US Personal Health Care Spending by Payer and Health Condition, 1996-2015

Tuesday, June 25, 2019: 9:00 AM
Truman - Mezzanine Level (Marriott Wardman Park Hotel)

Presenter: Joseph Dieleman

Co-Authors: Jackie Cao; Abigail Chapin; Carina Chen; Zhiyin Li; Angela Liu; Cody Horst; Taylor Matyasz; Adrien Allorant; Anthony Bui; Madeline Campbell; Herbert Duber; Abe Dunn; Abraham Flaxman; Christina Fitzmaurice; Alexander Kaldjian; Mohsen Naghavi; Nafis Sadat; Christopher J.L. Murray; Ellen Squires; Peter Shieh

Discussant: Ani Turner

Background: Little is known about what health conditions each of the major health care payers are spending resources on. The objective of this study is to estimate US spending on personal health care, according to payer - public insurance, private insurance, and out-of-pocket - and health condition, age and sex group, and type of care, for 1996 through 2015.

Methods: Government budgets, insurance claims, facility records, household surveys, and official records were collected to estimate spending for 154 health conditions. Information about spending, the age, sex, and health condition of the patient, and the type of care was extracted. The fraction of the spending paid by public insurance, private insurance, and out-of-pocket payments was estimated based on household survey data and was used to estimate health condition spending by payer for each of these categories. Spending growth rates, standardized by population size and age structure, were calculated for each payer and health condition.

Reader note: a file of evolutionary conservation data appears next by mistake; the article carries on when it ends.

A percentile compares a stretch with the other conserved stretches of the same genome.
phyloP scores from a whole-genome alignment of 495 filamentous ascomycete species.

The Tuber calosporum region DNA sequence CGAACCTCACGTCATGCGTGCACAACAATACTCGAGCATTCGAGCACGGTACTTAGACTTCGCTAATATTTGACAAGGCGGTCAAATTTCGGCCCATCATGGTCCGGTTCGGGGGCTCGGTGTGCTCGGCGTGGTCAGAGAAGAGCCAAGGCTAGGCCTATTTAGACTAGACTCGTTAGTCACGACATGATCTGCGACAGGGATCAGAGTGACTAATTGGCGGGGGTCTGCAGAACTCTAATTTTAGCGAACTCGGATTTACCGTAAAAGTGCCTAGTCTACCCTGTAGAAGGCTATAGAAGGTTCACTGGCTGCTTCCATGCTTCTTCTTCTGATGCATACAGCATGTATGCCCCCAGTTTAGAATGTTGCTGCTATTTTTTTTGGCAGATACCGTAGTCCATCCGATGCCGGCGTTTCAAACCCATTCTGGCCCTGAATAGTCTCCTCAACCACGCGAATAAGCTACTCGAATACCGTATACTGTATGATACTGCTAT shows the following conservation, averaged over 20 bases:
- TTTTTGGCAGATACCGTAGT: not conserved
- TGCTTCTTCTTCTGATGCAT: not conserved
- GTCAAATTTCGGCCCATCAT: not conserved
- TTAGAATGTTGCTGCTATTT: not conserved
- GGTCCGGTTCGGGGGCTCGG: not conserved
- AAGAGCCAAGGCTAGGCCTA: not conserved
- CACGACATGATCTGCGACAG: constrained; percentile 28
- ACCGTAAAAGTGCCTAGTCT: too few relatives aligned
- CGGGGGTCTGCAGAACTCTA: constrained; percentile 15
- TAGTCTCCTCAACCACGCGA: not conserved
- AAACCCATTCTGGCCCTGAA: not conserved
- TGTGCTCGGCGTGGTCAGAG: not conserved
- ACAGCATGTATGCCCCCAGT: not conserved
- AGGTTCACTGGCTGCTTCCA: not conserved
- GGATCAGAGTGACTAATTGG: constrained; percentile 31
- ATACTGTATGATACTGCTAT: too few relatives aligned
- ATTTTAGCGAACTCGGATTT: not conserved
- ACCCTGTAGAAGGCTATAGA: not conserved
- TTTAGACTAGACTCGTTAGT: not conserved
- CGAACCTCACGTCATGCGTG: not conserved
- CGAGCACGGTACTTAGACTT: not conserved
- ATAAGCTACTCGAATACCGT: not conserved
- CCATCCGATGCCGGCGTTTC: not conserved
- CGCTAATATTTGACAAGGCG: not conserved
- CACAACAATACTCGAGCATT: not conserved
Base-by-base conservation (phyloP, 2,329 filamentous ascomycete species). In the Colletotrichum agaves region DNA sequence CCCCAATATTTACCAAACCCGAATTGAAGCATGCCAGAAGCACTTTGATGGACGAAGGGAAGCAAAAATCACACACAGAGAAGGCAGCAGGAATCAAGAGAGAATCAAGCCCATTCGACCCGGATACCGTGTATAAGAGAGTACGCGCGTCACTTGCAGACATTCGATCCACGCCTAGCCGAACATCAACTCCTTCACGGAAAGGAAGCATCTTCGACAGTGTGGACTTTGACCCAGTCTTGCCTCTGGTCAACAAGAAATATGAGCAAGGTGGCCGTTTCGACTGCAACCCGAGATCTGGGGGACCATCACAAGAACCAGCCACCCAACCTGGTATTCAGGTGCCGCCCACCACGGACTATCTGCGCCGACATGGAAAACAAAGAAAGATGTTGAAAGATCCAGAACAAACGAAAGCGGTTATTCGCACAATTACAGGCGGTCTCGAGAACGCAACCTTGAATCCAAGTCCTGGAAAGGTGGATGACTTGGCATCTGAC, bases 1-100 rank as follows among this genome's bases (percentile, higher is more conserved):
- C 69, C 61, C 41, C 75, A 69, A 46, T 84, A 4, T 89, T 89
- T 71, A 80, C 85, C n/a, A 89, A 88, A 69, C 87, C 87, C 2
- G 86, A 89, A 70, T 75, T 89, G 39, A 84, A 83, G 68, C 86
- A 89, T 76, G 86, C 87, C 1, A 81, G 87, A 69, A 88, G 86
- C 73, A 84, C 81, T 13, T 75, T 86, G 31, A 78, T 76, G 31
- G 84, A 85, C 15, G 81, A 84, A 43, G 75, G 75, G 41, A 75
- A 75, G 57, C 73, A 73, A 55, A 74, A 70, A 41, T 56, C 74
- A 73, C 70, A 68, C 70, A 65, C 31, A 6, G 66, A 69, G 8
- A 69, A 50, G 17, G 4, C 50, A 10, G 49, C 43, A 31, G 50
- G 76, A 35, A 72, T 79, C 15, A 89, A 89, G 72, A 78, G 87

Findings: From 1996 through 2015, $39.2 trillion was disaggregated by payer, health conditions, age and sex group, and type of care. Low back and neck pain had the highest spending in 2015, with $127.9 billion (uncertainty interval [UI], $115.9 billion-$140.6 billion) in spending, with 59.5% (UI, 55.9%-63.6%) from private insurance, substantially less spending from public insurance [31.9% (UI, 28.3%-35.3%)] and out-of-pocket [8.6% (UI, 7.6%-9.7%)]. Diabetes mellitus accounted for the second-highest spending in 2015 ($104.7 [UI, $98.6-$111.6] billion) with most (53.5% [UI, 47.6% - 59.5%]) from public insurance, and Alzheimer disease and other dementias accounted for the third-highest amount ($93.4[UI, $68.5-$112] billion), with most spending (58% [UI, 40.3% - 67.2%]) from public insurance. These conditions varied by payer, age, sex, type of care, and year. After adjusting for inflation, population size, and age structure, public insurance, private insurance, and out-of-pocket annual spending grew at an annualized rate of 2.69% (UI, 2.67%-2.7%), 2.27% (UI, 2.25%-2.29%), and 0.67% (UI, 0.65%-0.69%), respectively.

Conclusion: Estimates showed substantial increases from 1996 through 2015, with population adjusted spending by public insurance growing the fastest. While spending on ischemic heart disease, Alzheimer disease and other dementias, and low back and neck pain accounted for the highest amounts of spending, the payers and the rates of change in annual spending growth rates varied considerably.